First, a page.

Pressure, Physics tutorial

Pressure in Fluids:

Pressure is the measurement of the force per unit area. Fluid pressure can be caused by gravity, acceleration, or forces in the closed container. As a fluid has no definite shape, its pressure exerts in all directions. Fluid pressure can also be amplified by hydraulic mechanisms and changes with velocity of fluid.

The fluid applies the pressure on all bodies immersed in it. For the fluid at rest the difference in pressure between two points in it relies only upon the density of the fluid and the difference in depth between the two points. For example, a swimmer diving down in a lake can easily observe an increase in pressure with depth. For each meter (foot) increase in depth, the swimmer is subjected to an increase in pressure of 9,810 N per sq m (62.4 lb per sq ft), because water weighs 9,810 N per cu m (62.4 lb per cu ft). Since a liquid is nearly incompressible, its density does not change significantly with increasing depth. Therefore, the increase in pressure is caused solely by the increase in depth.

Pressure Due to Weight of a Liquid Column:

The atoms or molecules of which the liquid is made up of are attracted to earth appropriate to Newton's law of universal gravitation. Therefore, liquids gather at the bottom of containers and upper layers apply forces on those underneath.

Pressure at the given depth in the static liquid is the result the weight of liquid acting on the unit area at that depth with any pressure acting on surface of liquid.

P = Patm + ρgh

Pressure because of liquid alone (that is gauge pressure) at the given depth relies only on density of liquid ρ and distance below the surface of liquid h.

P = ρgh

Pressure is not actually a vector although it looks like it in sketches. Arrows point out direction of force which pressure would apply on the surface it is contact with.

Atmosphere Pressure:

Just like liquids apply pressure, gases also apply pressure. Pressure because of air around us is explained as atmospheric pressure. Small particles of gases which make up atmosphere of earth have weight and thus apply pressure on all objects on earth. Pressure because of air column is provided as

P = hρg

Air pressure differed thus with altitude. The higher we go, the lower the pressure. Air pressure is highest at sea level. Value of atmospheric pressure on surface of earth at sea level is almost 1013 x 105Pa. Air pressure - atmospheric pressure is generally denoted as Po or ho, where ho is barometric height. That is the height of mercury, which air pressure can maintain in the tube filled with mercury. Thus, when the diver or any object is at depth h below sea level, total pressure on such a diver or object is composed of

  • Atmospheric pressure Po or ho and
  • Pressure because of liquid itself P1 or h1
  • Therefore, total pressure P on object is given as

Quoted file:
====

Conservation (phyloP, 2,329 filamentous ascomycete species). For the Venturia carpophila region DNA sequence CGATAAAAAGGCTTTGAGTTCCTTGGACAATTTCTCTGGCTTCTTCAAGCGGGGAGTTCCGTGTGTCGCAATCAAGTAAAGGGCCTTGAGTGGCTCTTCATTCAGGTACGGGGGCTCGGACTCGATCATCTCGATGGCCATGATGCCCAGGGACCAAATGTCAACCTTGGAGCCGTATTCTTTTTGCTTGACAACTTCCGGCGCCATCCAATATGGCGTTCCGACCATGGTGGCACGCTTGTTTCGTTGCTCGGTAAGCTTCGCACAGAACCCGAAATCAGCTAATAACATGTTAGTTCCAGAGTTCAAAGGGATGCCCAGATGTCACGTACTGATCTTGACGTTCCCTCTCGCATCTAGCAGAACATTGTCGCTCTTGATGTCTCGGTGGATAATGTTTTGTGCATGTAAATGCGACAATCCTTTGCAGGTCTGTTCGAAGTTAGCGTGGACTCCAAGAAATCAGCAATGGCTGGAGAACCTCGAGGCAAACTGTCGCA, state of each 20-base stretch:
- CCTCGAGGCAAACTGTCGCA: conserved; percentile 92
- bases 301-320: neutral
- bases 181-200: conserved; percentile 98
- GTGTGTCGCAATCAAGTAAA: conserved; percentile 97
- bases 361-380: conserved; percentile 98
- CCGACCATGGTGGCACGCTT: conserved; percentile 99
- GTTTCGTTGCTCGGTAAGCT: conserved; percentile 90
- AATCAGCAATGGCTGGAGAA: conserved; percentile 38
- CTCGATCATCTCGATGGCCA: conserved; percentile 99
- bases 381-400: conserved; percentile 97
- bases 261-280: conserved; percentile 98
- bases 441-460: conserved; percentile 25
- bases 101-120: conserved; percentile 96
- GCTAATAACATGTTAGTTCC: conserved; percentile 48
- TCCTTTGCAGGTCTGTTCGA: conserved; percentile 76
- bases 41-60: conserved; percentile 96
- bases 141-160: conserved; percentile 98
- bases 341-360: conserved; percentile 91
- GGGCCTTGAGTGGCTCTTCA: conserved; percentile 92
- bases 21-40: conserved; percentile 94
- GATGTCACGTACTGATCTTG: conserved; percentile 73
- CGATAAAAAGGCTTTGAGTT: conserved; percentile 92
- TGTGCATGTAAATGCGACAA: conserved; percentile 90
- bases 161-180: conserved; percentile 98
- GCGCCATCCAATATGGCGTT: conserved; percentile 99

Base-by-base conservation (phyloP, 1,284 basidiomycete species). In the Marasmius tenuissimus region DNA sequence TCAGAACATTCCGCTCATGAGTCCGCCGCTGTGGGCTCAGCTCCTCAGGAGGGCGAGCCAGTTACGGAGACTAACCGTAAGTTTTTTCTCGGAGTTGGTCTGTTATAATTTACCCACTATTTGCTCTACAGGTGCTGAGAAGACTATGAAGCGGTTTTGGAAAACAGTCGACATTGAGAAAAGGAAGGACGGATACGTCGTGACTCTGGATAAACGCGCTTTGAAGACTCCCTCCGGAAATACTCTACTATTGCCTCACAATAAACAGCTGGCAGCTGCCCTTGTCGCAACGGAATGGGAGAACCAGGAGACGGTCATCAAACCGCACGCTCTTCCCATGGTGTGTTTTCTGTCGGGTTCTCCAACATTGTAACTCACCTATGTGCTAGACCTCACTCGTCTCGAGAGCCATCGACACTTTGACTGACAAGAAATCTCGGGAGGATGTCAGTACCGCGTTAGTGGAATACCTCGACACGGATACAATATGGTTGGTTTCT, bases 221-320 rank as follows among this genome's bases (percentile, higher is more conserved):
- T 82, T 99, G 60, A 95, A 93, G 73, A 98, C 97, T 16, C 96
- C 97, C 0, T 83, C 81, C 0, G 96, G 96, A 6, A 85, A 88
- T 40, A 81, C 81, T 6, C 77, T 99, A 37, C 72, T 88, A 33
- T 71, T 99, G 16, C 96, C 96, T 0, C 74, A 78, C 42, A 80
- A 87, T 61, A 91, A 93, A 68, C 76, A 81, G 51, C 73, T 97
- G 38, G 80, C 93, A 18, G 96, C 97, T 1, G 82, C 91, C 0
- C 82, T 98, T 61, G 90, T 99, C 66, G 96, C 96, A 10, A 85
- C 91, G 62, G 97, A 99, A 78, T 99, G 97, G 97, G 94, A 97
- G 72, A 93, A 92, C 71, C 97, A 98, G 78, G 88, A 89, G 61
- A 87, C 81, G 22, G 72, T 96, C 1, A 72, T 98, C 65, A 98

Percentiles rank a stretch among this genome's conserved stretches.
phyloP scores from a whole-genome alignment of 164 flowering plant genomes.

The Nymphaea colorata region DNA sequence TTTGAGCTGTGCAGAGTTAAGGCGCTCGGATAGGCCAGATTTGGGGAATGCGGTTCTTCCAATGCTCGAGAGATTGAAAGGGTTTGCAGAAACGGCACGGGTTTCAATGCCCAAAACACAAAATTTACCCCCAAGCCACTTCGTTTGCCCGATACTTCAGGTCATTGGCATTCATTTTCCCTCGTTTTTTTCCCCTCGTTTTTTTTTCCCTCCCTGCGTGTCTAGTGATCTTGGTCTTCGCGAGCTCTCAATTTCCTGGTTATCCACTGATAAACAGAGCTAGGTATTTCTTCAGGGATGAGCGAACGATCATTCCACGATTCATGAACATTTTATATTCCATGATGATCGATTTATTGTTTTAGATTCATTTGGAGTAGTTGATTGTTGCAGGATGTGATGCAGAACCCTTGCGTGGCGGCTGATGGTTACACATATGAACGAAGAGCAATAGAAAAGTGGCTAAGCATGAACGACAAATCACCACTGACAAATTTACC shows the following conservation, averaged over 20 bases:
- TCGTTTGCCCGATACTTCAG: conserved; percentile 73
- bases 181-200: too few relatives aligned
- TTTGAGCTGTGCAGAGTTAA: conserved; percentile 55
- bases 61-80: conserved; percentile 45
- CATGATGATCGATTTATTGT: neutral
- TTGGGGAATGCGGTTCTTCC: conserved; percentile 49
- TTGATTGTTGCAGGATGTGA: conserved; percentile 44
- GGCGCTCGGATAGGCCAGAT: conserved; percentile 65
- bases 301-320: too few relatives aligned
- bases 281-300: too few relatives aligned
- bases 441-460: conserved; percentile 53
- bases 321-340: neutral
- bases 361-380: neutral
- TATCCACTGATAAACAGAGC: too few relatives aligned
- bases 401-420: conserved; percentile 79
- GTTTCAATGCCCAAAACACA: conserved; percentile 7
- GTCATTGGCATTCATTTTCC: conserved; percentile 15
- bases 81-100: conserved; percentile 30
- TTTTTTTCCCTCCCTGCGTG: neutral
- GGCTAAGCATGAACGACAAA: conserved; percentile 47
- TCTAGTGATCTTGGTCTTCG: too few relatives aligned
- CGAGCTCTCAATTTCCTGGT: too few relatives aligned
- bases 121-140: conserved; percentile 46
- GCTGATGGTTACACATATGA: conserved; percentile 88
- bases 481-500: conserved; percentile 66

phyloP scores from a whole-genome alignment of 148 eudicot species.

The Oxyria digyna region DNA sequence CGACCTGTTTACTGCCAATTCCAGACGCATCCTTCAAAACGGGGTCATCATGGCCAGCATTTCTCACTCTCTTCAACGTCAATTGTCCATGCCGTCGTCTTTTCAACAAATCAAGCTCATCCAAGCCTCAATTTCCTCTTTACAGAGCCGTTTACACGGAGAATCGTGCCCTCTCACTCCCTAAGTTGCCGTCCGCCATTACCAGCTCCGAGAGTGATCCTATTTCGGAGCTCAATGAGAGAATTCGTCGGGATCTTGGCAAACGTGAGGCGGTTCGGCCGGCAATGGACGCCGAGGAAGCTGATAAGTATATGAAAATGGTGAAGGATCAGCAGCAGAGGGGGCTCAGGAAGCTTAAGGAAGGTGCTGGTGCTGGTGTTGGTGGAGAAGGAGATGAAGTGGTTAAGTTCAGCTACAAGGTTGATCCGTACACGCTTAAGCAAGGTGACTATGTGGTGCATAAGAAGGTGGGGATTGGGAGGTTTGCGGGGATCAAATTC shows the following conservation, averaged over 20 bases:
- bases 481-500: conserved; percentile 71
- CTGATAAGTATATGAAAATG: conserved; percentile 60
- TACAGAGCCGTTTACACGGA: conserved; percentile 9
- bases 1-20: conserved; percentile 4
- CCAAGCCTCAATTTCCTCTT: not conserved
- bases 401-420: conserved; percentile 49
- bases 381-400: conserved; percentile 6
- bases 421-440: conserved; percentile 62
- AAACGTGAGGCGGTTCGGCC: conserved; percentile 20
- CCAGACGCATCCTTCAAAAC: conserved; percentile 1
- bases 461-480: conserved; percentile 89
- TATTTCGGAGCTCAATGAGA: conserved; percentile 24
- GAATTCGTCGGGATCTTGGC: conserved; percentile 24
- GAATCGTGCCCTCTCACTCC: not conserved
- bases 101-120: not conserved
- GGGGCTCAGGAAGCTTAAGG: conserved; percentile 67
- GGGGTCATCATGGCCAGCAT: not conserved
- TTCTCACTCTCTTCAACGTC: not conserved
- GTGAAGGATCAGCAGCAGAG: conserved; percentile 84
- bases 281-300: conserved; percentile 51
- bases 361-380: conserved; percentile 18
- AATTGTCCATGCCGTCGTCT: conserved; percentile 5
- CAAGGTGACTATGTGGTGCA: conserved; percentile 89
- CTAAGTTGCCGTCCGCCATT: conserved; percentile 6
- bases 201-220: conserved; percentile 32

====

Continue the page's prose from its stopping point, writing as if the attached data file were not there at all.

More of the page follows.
P = Po + P1 Note that Po or ho is always given in reference to height of mercury, thus units of pressure should be same.

Transmission of Pressure in Fluids:

The forces of pressure are transmitted in the liquid in all directions. Forces of pressure are applied by the liquid not only on bottom and on piston but also on the vessels walls.

This is why, when membranes are utilized to cover holes in wall of vessel there are visible bulges at side of wall because of forces of pressure applied by water.

Pascal's Principle:

Pascal's Principle has got to do with transmission of pressure in fluids. Pascal's Principle defines that pressure applied to any point to the fluid in the closed vessel is transmitted evenly to every other point in fluid. Another way to state principle is: the pressure applied by surface forces is transmitted without loss to any point of the liquid. This is the principle utilized in construction of hydraulic press in engineering.

Applications of Pascal's Principle:

Pascal's Principle is applied in the given machines,

  • The hydraulic press
  • The hydraulic jack
  • The hydraulic brakes

Measuring Pressure:

Medical doctor utilizes instrument known as sphygmomanometer (Sphyg) to compute human blood pressure. Several methods have been developed for measurement of pressure and vacuum. Instruments utilized to estimate pressure are known as pressure gauges or vacuum gauges.

The manometer is the instrument which utilizes the column of liquid to estimate pressure, though term is frequently utilized nowadays to mean pressure measuring instrument.

The Simple/Mercury Barometer:

Mercury barometer is utilized to compute atmospheric pressure. It is composed of straight glass tube, sealed at one end of approx one meter long. It is filled with mercury after it has been cleaned and dried. Tube filled with mercury is turned numerous times to make sure that no air bubbles exist in tube. When mercury is filled correctly to the end of tube, thumb is then placed over it. This end is then inverted in the vessel of mercury. Thumb is then removed. Observe that mercury drops, leaving the space at top. Space is known as Torricellian vacuum. Height AB is column of mercury supported by pressure of atmosphere on the free surface of the mercury in vessel. This is generally 76cm of mercury.

Many laboratories now have Fortin barometers placed there to compute atmospheric pressure. A Fortin barometer is just like structure with simple barometer. It has the fixed scale from which barometric height of mercury column can be read simply.

The Hare's Apparatus:

The apparatus for comparing densities of liquids in two separate vessels using their rise in two graduated vertical tubes immersed at their lower ends in liquids and connected at the top by the third tube to which suction is applied.

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